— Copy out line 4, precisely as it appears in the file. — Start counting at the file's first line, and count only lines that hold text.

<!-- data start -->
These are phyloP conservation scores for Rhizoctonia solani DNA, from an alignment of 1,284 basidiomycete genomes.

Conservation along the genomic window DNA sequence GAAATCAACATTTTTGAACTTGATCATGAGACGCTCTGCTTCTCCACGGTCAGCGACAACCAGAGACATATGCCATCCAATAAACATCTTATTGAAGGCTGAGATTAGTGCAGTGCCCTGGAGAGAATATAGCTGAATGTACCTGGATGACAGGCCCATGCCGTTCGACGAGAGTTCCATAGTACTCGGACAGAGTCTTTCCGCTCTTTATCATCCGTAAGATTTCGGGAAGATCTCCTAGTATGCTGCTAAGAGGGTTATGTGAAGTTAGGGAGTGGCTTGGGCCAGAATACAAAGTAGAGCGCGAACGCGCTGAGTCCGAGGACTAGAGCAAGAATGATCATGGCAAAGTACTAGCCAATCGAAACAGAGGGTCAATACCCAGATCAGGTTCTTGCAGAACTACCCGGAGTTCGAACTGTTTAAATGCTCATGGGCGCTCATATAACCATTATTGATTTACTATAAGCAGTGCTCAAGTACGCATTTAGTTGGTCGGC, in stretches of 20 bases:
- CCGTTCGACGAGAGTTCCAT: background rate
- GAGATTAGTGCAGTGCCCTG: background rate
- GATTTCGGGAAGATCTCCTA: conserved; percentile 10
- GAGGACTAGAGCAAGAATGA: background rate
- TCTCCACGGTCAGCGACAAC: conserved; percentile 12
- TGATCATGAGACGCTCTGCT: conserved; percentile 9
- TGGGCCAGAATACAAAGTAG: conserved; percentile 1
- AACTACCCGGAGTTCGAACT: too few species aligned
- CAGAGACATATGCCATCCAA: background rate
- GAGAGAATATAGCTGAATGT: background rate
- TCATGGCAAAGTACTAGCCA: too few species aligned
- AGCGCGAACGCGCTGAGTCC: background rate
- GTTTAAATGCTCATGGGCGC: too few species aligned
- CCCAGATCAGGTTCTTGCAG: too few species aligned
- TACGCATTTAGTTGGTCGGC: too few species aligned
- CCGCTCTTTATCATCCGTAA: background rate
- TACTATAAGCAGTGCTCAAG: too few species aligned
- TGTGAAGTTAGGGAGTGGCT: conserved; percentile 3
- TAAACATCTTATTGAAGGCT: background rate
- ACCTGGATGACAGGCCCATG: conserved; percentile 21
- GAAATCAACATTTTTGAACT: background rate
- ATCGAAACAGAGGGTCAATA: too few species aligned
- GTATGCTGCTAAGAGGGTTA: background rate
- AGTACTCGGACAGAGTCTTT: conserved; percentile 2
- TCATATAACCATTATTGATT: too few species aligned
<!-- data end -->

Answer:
- GAGATTAGTGCAGTGCCCTG: background rate